The first great awakening that struck me when I took office as FCC Commissioner in 2001 was the awesome power of information infrastructure to propel America’s progress in the 21st century and to enhance our civic dialogue. As broadband took root, those with eyes to see quickly came to see that there was no problem confronting our nation—lack of jobs, inadequate health care, growing energy dependence, deteriorating environment, lack of equal opportunity—that did not have a broadband component as part of its solution.
Each month, NAMAC will look back at the last few weeks for a quick overview of some of the stories we've been watching. We hope you'll find them interesting, too.
September started off with a bang as the Department of Justice moved to block the AT&T / T-Mobile merger.
USC Intellectual Property & Technology Law Clinic Wins Copyright Law Exemption on Behalf of Filmmaker
What is STEAM education? It seems that everywhere you turn these days: granting organization initiatives, political platforms, White House campaigns and for-profit and non-profit programs are all talking about the importance of STEM education. How does this movement relate to the media arts and does it reflect the current needs of students in K-12 education? What happens when you add the letter “A” to STEM?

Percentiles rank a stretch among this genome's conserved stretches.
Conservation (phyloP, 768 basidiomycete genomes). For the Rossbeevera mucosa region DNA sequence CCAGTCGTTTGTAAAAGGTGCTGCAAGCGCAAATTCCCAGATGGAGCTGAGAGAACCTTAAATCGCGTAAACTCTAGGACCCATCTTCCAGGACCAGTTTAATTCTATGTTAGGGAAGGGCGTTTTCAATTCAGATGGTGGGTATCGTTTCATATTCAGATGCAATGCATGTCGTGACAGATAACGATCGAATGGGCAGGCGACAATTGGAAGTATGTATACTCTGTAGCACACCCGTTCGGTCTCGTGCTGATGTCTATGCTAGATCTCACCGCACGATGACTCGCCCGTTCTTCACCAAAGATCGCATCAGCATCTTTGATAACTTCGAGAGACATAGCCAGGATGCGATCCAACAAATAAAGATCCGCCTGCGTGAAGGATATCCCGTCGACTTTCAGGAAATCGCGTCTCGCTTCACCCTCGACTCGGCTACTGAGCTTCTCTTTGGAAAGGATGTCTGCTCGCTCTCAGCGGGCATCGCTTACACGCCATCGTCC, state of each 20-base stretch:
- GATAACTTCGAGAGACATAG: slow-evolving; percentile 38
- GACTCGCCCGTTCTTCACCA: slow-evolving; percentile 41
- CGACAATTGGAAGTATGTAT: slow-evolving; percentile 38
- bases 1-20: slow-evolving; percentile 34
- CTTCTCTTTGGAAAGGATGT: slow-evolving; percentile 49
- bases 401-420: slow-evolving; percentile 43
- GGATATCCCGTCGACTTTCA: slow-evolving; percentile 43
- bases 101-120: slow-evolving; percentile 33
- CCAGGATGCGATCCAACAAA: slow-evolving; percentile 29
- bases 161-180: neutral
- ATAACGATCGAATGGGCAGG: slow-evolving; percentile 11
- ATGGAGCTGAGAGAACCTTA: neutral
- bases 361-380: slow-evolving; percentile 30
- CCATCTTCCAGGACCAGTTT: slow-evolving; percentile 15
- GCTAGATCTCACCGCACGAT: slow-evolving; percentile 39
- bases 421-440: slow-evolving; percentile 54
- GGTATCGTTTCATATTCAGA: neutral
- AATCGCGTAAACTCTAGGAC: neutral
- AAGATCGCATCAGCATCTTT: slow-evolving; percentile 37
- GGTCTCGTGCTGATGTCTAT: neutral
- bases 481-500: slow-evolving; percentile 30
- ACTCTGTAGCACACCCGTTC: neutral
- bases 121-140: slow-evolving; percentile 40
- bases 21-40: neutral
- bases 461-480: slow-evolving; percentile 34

I recently completed an independent study for the end of my graduate school career that examined current trends in media arts and media literacy education in the United States.
By Donna Choi
Just came out of Friday's opening plenary with some interesting discussion on the meaning of Commonwealth and collaborative work. The plenary, moderated by Valerie Linson of WGBH and led by discussants Kristina Newman-Scott, David Bollier, and Tamara Gould, explored varying and evolving manifestations of Commonwealth-- from the new digital commons via the Internet and Web 2.0 to the move away from purely broadcast to a multiplicity of communication outlets.